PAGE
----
Andrea S. Rattner is a partner in the Tax Department and member of the Employee Benefits & Executive Compensation Group. For more than 30 years, her practice has focused on a broad range of executive compensation and employee benefits matters, advising clients on an ongoing basis as well as in the context of corporate transactions and other transformative and unique situations. Her clients include public and private companies, boards of directors, compensation committees and senior executives in a broad range of industries. Andrea has been involved in Firm management for many years, having served as a member of the Executive Committee and a former chair of the Tax Department.

Andrea counsels clients with respect to the tax, securities, corporate governance, stock exchange, ERISA and other implications affecting executive compensation arrangements. Andrea regularly provides advice regarding equity arrangements (such as stock options, restricted stock, RSUs, LLC/partnership interests and phantom equity), employment agreements, change-in-control agreements and all other types of compensation arrangements (including incentive awards, SERPs, deferred compensation and “409A” covered and exempt arrangements).

She counsels clients on benefits and compensation matters arising in all types of corporate transactions, including mergers & acquisitions, spin-offs, restructurings, joint ventures, debt and equity offerings and bankruptcies. In numerous transactions, she has addressed the treatment of stock options and other equity awards, change-in-control and “golden parachute” tax issues, severance obligations and separation agreements, the negotiation of new employment agreements and other executive arrangements, retention and other bonus plans, benefit plan liabilities, COBRA, PBGC-related issues and post-closing benefit plan and compensation structures and integration.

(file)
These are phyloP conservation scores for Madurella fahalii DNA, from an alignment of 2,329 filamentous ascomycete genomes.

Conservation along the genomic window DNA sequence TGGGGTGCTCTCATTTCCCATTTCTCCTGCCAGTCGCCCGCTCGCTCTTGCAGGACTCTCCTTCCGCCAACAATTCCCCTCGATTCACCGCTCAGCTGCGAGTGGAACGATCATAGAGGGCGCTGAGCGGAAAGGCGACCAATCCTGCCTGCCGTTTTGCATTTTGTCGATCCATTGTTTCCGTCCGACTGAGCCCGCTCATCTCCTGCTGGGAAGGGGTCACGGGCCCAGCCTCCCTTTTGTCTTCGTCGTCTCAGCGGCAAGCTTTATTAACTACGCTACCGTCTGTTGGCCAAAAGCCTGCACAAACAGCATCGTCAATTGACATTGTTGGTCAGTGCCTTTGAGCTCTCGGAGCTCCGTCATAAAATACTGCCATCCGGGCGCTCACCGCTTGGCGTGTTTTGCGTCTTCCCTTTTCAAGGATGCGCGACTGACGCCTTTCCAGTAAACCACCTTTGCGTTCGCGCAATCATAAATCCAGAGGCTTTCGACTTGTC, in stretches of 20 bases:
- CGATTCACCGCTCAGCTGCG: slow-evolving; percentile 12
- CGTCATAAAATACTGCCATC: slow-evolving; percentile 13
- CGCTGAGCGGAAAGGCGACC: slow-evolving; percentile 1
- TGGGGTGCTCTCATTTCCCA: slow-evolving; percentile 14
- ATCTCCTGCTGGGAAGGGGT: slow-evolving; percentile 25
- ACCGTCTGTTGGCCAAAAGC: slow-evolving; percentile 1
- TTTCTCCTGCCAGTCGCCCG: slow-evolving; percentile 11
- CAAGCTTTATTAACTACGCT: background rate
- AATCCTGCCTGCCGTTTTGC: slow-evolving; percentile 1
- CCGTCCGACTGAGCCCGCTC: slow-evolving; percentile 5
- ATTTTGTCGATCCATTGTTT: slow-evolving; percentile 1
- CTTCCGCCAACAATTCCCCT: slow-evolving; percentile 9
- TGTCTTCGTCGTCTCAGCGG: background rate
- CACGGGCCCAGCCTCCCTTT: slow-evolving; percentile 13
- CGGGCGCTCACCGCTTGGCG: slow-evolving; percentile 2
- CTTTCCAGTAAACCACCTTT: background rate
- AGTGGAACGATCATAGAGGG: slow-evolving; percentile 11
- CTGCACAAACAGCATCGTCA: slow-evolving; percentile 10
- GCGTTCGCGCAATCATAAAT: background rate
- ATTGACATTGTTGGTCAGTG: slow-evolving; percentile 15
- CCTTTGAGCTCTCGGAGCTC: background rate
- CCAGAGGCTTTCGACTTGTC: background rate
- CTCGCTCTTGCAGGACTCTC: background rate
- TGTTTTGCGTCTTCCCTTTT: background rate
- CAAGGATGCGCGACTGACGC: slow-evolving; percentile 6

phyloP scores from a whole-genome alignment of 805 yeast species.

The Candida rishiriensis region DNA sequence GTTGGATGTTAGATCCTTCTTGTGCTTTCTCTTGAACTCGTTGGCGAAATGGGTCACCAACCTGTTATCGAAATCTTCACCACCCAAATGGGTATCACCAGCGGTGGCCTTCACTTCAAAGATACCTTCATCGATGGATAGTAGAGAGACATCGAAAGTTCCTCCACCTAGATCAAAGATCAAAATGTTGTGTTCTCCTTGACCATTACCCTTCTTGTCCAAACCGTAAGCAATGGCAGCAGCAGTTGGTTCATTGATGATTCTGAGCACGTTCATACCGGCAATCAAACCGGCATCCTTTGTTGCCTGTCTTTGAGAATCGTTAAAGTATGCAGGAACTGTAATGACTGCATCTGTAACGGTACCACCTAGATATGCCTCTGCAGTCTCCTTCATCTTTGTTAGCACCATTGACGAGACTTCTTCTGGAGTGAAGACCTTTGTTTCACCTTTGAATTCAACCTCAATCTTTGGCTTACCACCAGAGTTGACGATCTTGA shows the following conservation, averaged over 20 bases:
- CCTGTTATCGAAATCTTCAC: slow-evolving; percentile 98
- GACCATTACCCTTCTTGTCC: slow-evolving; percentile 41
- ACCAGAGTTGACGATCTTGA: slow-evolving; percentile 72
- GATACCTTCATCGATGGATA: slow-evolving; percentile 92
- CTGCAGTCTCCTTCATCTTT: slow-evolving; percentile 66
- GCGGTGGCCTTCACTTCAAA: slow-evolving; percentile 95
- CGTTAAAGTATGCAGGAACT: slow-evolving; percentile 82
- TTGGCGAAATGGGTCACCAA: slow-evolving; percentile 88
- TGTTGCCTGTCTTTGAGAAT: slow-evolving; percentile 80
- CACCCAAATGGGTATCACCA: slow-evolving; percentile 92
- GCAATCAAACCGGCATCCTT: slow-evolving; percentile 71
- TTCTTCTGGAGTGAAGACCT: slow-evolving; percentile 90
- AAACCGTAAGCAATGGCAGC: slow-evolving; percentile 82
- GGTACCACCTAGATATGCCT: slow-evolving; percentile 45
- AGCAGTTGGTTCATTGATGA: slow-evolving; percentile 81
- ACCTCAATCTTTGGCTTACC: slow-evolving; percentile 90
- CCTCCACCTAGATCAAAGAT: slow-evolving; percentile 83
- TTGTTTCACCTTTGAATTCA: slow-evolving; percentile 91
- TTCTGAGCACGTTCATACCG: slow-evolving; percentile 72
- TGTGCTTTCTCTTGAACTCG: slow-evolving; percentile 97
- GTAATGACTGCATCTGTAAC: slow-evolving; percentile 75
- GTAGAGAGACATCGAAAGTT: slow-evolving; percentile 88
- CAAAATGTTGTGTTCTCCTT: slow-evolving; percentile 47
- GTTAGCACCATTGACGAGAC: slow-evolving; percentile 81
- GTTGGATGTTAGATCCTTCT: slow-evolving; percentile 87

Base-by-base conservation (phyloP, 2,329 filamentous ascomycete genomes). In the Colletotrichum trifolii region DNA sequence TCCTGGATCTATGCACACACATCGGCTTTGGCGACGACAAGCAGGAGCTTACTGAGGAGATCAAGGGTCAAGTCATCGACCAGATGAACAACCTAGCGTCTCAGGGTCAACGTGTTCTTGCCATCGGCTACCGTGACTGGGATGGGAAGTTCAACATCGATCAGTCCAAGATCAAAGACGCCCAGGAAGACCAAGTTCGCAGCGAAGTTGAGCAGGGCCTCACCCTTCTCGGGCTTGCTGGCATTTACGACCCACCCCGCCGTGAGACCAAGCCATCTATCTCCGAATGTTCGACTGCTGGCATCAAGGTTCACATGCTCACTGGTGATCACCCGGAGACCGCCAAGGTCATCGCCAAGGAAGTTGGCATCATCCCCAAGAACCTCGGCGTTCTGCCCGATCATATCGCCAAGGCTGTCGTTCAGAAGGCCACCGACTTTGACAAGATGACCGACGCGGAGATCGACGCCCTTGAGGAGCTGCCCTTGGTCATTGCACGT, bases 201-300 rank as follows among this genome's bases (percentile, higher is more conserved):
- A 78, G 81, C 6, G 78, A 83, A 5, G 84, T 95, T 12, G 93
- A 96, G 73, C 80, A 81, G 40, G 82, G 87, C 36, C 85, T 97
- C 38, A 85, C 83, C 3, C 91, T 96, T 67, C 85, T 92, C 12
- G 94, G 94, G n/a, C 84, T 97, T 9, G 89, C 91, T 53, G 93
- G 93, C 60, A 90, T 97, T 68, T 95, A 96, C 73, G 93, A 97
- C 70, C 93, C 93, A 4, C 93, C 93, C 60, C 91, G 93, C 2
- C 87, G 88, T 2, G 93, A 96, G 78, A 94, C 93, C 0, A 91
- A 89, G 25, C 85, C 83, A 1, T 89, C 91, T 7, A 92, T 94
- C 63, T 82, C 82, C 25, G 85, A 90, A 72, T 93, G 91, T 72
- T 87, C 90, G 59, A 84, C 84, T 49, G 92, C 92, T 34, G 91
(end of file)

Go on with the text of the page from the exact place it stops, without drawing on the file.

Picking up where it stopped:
Andrea also advises clients on compliance with ERISA, the Internal Revenue Code, and other laws affecting employee benefit plans, as well as plan design, administration, termination, fiduciary duty issues, prohibited transactions, qualification requirements and other matters concerning pension, profit-sharing, employee stock ownership, 401(k), and other types of plans. She has extensive experience with respect to the legal consequences relating to the use of employer stock in tax-qualified plans such as ESOPs, profit-sharing, stock bonus and pension plans.

Andrea has been lauded by various legal rankings directories, including Chambers USA and Legal 500, noting that her “depth of knowledge and involvement in this practice area, [including] the business and trends, is terrific.” She is also recognized for having an “excellent understanding of the business community” and for being “pro-active in keeping clients up to date.” She writes and lectures frequently on employee benefits and executive compensation matters and is a co-editor and chapter author of Executive Compensation (Law Journal Press). Since 1993, she has served as an adjunct professor on the faculty of Cornell University (New York State School of Industrial & Labor Relations-Management Programs). Andrea is also active in Proskauer’s relationship with the Women Corporate Directors (WCD), the only global membership organization of its kind focused on helping women obtain and succeed in board positions.